SIM cards for Freerunner (was Free Runner price vs iphone 3G price)

Joe Pfeiffer joseph at
Thu Jun 12 06:18:49 CEST 2008

Kevin Dean writes:
>On Wed, Jun 11, 2008 at 7:35 PM, Joe Pfeiffer <joseph at> wrote:
>> Because the price of the "free" phone is bundled into the price of the
>> contract.
>I don't think so. The only thing that changes in the deal is the
>profit margin of the company. The costs of the mobile carrier also
>indirectly include the costs of electricity but if I said "I'm not
>buying electricity from you so I shouldn't pay the mark up from
>electricity" I would just sound really really stupid. I'm well aware
>that the mobile providers pays for the phone and as a cost of doing
>business, charges more for their products.

Well, yes, you would -- they can't offer their service if they don't
buy electricity.  The can offer their service without buying the phone
they "give" me.

>>  If I don't get a phone, I shouldn't have to pay for one.
>Walk into T-Mobile or AT&T and  buy a phone and sign up for a
>contract. Write down how much you pay. Walk out, put that phone in
>your car and walk back into the store and sign up for the same
>contract without a phone. Write THAT price down. Compare and you'll
>see they're the same.

That's my objection.

>You're not arguing you shouldn't have to pay for a phone, you're
>arguing that you should be allowed to dictate the level of profit
>someone else's company is able to make on transactions.

Very close, but not exactly (I mentioned hair-splitting in my last
message).  They, of course, have the right to adopt any pricing
strategy they want, and they've done so.  I, of course, have the right
to argue that their strategy is not to the interest of this particular
consumer, on the grounds that they are bundling goods and services
together that I feel should be separate.  And I'm doing exactly that.

I feel like I'm back on my high school debating team.

>> Not quite -- you're also committed to pay the inflated price long
>> enough to pay for the phone,
>And as long as that company pays taxes. And as long as that company
>advertises. And as long as that company complies with minimum wage

Well, no.  Whether they comply with the law (including taxes etc) has
nothing whatever to do with how long I pay my contract.  One hopes
that their pricing structure enables them to do that, but it doesn't
appear anywhere on my bill.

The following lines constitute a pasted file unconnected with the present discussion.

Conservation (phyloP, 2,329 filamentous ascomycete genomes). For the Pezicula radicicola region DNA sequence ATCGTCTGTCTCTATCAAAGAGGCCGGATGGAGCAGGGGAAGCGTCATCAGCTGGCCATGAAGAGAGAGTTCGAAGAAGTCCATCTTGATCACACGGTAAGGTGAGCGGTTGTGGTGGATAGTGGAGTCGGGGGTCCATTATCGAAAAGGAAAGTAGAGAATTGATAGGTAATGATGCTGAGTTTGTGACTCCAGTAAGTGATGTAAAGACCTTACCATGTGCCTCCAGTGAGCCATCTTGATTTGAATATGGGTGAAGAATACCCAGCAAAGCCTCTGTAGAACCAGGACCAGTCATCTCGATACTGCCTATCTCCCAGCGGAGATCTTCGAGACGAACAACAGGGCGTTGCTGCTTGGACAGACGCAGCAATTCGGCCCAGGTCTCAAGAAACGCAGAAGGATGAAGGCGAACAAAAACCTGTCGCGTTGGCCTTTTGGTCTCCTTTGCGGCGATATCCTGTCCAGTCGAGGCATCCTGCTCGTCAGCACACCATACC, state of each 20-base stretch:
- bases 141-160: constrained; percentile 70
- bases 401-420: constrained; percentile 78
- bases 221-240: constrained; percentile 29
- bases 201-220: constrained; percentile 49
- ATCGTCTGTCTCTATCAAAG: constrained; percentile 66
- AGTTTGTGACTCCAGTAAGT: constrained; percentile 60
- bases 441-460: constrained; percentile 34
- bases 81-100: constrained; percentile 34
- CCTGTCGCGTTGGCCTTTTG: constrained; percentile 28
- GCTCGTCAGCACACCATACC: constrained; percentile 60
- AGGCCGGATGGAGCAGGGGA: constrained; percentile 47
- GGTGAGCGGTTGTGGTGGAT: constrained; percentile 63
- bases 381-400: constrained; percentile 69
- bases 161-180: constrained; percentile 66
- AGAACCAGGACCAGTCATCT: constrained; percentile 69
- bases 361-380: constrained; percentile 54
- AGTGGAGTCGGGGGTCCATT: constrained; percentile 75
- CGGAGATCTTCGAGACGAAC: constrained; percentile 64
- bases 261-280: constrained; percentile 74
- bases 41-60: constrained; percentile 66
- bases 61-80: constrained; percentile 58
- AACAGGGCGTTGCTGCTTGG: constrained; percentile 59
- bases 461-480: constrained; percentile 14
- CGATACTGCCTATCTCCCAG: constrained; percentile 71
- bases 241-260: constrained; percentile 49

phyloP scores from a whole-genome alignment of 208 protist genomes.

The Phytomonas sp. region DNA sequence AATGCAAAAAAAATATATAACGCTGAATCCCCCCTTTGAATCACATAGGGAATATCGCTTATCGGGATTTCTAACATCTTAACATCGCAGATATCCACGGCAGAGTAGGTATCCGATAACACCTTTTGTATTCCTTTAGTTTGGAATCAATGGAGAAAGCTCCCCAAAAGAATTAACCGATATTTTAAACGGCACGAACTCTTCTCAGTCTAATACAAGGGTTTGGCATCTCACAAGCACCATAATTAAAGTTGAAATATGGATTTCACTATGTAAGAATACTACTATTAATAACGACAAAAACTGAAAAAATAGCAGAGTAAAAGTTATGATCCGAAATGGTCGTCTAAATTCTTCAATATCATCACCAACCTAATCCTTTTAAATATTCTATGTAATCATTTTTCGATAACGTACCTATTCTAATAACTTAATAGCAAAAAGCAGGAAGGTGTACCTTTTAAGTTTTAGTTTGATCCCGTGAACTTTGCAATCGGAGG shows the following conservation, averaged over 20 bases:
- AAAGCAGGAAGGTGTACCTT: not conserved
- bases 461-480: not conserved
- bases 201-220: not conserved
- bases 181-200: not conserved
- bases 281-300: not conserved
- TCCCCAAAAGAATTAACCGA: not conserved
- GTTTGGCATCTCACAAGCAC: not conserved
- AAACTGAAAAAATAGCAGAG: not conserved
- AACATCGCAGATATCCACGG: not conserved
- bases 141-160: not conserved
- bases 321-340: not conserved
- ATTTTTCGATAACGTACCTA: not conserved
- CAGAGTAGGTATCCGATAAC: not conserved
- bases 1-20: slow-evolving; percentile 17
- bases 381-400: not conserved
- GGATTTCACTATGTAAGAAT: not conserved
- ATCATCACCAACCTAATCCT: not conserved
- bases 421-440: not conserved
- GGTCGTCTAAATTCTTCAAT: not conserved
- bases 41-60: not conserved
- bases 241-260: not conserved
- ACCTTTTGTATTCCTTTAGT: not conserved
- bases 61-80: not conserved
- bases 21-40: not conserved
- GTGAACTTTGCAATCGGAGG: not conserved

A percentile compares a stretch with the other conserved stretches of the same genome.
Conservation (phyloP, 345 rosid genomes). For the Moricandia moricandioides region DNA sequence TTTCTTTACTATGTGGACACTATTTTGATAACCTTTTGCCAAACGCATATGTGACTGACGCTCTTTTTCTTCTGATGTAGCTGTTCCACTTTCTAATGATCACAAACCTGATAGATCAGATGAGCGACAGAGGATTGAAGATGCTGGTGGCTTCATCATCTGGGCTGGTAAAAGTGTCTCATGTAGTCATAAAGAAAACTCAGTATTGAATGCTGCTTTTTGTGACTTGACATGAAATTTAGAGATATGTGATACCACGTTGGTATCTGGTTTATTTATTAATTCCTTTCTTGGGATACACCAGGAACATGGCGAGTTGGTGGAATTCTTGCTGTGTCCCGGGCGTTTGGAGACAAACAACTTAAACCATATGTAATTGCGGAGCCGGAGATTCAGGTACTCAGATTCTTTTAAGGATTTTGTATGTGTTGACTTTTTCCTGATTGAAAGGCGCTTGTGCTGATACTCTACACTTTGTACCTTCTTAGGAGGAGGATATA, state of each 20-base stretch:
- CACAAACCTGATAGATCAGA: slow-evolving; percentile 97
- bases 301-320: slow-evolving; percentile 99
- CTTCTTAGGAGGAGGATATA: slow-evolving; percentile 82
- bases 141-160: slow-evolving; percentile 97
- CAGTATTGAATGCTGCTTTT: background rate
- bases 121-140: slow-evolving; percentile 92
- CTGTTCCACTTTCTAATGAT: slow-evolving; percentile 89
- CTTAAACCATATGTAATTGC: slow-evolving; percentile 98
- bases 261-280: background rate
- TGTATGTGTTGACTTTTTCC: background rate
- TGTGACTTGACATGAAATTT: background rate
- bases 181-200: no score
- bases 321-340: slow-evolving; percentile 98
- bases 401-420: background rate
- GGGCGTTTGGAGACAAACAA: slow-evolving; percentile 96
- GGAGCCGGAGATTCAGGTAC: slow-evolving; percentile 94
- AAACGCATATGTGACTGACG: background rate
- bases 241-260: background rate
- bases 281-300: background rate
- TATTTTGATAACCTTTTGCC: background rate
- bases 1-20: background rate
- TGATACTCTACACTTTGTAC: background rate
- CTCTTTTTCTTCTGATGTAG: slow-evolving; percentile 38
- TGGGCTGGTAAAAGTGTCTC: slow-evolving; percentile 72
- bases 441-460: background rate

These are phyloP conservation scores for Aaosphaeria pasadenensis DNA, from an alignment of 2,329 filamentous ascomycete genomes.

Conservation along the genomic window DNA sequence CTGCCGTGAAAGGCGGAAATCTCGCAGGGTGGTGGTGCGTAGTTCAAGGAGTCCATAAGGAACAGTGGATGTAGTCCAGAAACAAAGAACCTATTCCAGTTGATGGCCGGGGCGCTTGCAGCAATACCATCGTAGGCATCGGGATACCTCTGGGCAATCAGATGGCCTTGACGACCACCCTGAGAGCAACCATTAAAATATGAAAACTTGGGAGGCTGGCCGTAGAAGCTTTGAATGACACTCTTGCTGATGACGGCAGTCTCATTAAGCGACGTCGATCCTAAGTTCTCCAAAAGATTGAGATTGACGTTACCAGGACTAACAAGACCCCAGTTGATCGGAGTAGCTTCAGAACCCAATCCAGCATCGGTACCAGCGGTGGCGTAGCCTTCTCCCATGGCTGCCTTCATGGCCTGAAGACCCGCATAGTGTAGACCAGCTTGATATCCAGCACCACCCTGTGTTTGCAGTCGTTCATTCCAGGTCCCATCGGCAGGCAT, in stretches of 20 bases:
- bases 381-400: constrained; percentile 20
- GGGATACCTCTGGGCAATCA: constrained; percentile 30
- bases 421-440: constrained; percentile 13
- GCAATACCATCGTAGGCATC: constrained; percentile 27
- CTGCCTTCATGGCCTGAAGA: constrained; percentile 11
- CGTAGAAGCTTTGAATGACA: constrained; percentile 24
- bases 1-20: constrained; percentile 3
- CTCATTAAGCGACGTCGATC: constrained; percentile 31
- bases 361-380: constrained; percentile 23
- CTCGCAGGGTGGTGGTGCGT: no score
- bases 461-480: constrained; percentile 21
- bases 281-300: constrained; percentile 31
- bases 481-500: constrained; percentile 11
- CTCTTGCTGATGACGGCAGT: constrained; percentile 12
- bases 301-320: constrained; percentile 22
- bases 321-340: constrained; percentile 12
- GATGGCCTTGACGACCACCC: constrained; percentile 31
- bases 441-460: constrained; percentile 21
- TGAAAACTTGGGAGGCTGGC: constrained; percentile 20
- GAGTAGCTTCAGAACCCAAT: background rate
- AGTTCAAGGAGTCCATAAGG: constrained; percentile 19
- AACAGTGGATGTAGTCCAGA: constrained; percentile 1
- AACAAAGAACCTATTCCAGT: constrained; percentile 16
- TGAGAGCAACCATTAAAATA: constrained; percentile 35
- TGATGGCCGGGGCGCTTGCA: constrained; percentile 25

>I am aware that when a company spends money, in order to be profitable
>they will reclaim those costs they will increase the price of their
>products. I have no problem with a company making profit. In fact, I
>would strongly PERFER it because companies that provide me services
>tend to vanish when they don't make money.

Oh, yes, I want them to make money for exactly the reasons you state.
I don't want to pay for more of their profits than somebody who wants
a subsidized phone, however.

>> or pay for the phone under the guise of
>> an "early termination" fee.
>You entered into the contract of your own free will. Entering into
>that contract is merely claiming that your word has value. Why do you
>complain about agreeing to something and then being held to that
>agreement? The terms are stated up front, if you find them
>disagreeable negotiate the terms. If you can't, don't enter into the

There's a couple of issues being entangled here.  I don't object to
anything you state in your paragraph above.  I do object to the lack
of the option I prefer.

>The termination fee covers the loss to the company's profit margin
>when you fail to complete your payment agreement. They do this so that
>it's easier for customers to get cellular service. The cost of putting
>up towers, hiring support staff, providing them with bathrooms,
>purchasing computers, hiring programmers and engineers and all of that
>is not small. To recoup that cost, they need to make a certain amount
>of money. Putting a phone in the hands of people who don't have phones
>ALSO costs money, and they need to ensure that if that customer fails
>to generate profit for them, they will not face a loss from doing
>business with that customer.

Yes, yes, yes.  I really do understand all that.  It has nothing
whatever to do with whether a customer really ought to be able to pay
less to get a SIM card with no phone than a SIM card with phone.

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